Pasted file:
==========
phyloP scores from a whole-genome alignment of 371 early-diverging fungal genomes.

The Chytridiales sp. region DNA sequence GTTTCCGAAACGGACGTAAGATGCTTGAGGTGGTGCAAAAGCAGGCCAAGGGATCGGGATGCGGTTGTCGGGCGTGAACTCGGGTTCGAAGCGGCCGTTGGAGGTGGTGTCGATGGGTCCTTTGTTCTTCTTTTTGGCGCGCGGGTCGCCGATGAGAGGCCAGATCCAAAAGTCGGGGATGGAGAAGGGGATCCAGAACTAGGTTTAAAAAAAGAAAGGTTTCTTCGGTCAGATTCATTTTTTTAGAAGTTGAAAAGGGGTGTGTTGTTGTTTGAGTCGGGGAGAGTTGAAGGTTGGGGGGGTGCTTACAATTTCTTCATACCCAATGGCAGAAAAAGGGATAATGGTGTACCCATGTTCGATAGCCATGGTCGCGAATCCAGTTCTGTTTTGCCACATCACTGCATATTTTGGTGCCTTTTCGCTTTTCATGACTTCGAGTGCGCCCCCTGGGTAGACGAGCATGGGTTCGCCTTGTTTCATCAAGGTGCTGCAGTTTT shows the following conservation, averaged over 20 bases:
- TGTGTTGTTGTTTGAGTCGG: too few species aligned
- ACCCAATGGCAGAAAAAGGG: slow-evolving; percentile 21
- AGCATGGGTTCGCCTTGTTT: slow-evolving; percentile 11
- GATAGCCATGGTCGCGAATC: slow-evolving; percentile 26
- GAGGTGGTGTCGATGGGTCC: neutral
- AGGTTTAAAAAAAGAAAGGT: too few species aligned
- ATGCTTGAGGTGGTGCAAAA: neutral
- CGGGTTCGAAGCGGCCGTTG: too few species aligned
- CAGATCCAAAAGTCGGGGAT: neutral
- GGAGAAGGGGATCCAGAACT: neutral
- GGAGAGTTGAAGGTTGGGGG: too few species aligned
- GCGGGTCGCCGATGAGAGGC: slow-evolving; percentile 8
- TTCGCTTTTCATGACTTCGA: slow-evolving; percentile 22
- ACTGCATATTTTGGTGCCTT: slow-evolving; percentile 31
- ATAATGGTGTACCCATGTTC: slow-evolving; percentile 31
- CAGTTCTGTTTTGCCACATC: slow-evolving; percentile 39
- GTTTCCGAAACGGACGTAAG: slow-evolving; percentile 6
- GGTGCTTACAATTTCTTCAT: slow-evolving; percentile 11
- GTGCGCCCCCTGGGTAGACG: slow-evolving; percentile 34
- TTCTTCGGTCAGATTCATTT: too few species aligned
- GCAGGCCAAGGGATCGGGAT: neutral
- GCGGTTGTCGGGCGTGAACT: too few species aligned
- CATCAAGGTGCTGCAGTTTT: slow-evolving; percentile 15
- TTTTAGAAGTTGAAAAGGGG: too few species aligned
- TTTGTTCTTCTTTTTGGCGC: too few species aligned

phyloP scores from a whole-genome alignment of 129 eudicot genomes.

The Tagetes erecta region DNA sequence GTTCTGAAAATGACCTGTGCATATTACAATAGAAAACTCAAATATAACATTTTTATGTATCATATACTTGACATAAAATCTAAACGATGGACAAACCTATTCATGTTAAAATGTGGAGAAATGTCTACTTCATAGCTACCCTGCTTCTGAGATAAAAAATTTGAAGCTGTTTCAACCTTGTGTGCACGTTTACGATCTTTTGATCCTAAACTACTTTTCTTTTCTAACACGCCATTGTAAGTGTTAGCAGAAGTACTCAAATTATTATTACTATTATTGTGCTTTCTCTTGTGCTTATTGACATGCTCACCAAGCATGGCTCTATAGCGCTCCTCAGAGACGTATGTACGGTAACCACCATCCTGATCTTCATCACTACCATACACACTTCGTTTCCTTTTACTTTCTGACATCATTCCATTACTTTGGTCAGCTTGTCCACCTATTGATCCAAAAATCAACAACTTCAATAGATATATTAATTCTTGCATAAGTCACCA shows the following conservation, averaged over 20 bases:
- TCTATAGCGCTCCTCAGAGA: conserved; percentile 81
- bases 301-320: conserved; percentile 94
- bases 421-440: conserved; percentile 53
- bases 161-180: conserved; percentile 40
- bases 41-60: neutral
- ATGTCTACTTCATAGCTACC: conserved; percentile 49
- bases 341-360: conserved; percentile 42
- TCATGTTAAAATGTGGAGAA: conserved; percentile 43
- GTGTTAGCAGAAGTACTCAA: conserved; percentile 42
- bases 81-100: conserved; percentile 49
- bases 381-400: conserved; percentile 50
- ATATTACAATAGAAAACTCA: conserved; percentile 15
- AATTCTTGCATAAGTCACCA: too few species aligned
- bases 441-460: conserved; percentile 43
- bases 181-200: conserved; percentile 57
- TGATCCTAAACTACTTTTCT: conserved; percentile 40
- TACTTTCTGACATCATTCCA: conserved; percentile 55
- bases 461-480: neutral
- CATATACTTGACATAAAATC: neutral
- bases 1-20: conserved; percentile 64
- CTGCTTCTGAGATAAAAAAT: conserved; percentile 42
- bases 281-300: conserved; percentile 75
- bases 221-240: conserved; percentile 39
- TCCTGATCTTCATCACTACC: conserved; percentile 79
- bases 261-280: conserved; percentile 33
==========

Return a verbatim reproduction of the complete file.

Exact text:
phyloP scores from a whole-genome alignment of 371 early-diverging fungal genomes.

The Chytridiales sp. region DNA sequence GTTTCCGAAACGGACGTAAGATGCTTGAGGTGGTGCAAAAGCAGGCCAAGGGATCGGGATGCGGTTGTCGGGCGTGAACTCGGGTTCGAAGCGGCCGTTGGAGGTGGTGTCGATGGGTCCTTTGTTCTTCTTTTTGGCGCGCGGGTCGCCGATGAGAGGCCAGATCCAAAAGTCGGGGATGGAGAAGGGGATCCAGAACTAGGTTTAAAAAAAGAAAGGTTTCTTCGGTCAGATTCATTTTTTTAGAAGTTGAAAAGGGGTGTGTTGTTGTTTGAGTCGGGGAGAGTTGAAGGTTGGGGGGGTGCTTACAATTTCTTCATACCCAATGGCAGAAAAAGGGATAATGGTGTACCCATGTTCGATAGCCATGGTCGCGAATCCAGTTCTGTTTTGCCACATCACTGCATATTTTGGTGCCTTTTCGCTTTTCATGACTTCGAGTGCGCCCCCTGGGTAGACGAGCATGGGTTCGCCTTGTTTCATCAAGGTGCTGCAGTTTT shows the following conservation, averaged over 20 bases:
- TGTGTTGTTGTTTGAGTCGG: too few species aligned
- ACCCAATGGCAGAAAAAGGG: slow-evolving; percentile 21
- AGCATGGGTTCGCCTTGTTT: slow-evolving; percentile 11
- GATAGCCATGGTCGCGAATC: slow-evolving; percentile 26
- GAGGTGGTGTCGATGGGTCC: neutral
- AGGTTTAAAAAAAGAAAGGT: too few species aligned
- ATGCTTGAGGTGGTGCAAAA: neutral
- CGGGTTCGAAGCGGCCGTTG: too few species aligned
- CAGATCCAAAAGTCGGGGAT: neutral
- GGAGAAGGGGATCCAGAACT: neutral
- GGAGAGTTGAAGGTTGGGGG: too few species aligned
- GCGGGTCGCCGATGAGAGGC: slow-evolving; percentile 8
- TTCGCTTTTCATGACTTCGA: slow-evolving; percentile 22
- ACTGCATATTTTGGTGCCTT: slow-evolving; percentile 31
- ATAATGGTGTACCCATGTTC: slow-evolving; percentile 31
- CAGTTCTGTTTTGCCACATC: slow-evolving; percentile 39
- GTTTCCGAAACGGACGTAAG: slow-evolving; percentile 6
- GGTGCTTACAATTTCTTCAT: slow-evolving; percentile 11
- GTGCGCCCCCTGGGTAGACG: slow-evolving; percentile 34
- TTCTTCGGTCAGATTCATTT: too few species aligned
- GCAGGCCAAGGGATCGGGAT: neutral
- GCGGTTGTCGGGCGTGAACT: too few species aligned
- CATCAAGGTGCTGCAGTTTT: slow-evolving; percentile 15
- TTTTAGAAGTTGAAAAGGGG: too few species aligned
- TTTGTTCTTCTTTTTGGCGC: too few species aligned

phyloP scores from a whole-genome alignment of 129 eudicot genomes.

The Tagetes erecta region DNA sequence GTTCTGAAAATGACCTGTGCATATTACAATAGAAAACTCAAATATAACATTTTTATGTATCATATACTTGACATAAAATCTAAACGATGGACAAACCTATTCATGTTAAAATGTGGAGAAATGTCTACTTCATAGCTACCCTGCTTCTGAGATAAAAAATTTGAAGCTGTTTCAACCTTGTGTGCACGTTTACGATCTTTTGATCCTAAACTACTTTTCTTTTCTAACACGCCATTGTAAGTGTTAGCAGAAGTACTCAAATTATTATTACTATTATTGTGCTTTCTCTTGTGCTTATTGACATGCTCACCAAGCATGGCTCTATAGCGCTCCTCAGAGACGTATGTACGGTAACCACCATCCTGATCTTCATCACTACCATACACACTTCGTTTCCTTTTACTTTCTGACATCATTCCATTACTTTGGTCAGCTTGTCCACCTATTGATCCAAAAATCAACAACTTCAATAGATATATTAATTCTTGCATAAGTCACCA shows the following conservation, averaged over 20 bases:
- TCTATAGCGCTCCTCAGAGA: conserved; percentile 81
- bases 301-320: conserved; percentile 94
- bases 421-440: conserved; percentile 53
- bases 161-180: conserved; percentile 40
- bases 41-60: neutral
- ATGTCTACTTCATAGCTACC: conserved; percentile 49
- bases 341-360: conserved; percentile 42
- TCATGTTAAAATGTGGAGAA: conserved; percentile 43
- GTGTTAGCAGAAGTACTCAA: conserved; percentile 42
- bases 81-100: conserved; percentile 49
- bases 381-400: conserved; percentile 50
- ATATTACAATAGAAAACTCA: conserved; percentile 15
- AATTCTTGCATAAGTCACCA: too few species aligned
- bases 441-460: conserved; percentile 43
- bases 181-200: conserved; percentile 57
- TGATCCTAAACTACTTTTCT: conserved; percentile 40
- TACTTTCTGACATCATTCCA: conserved; percentile 55
- bases 461-480: neutral
- CATATACTTGACATAAAATC: neutral
- bases 1-20: conserved; percentile 64
- CTGCTTCTGAGATAAAAAAT: conserved; percentile 42
- bases 281-300: conserved; percentile 75
- bases 221-240: conserved; percentile 39
- TCCTGATCTTCATCACTACC: conserved; percentile 79
- bases 261-280: conserved; percentile 33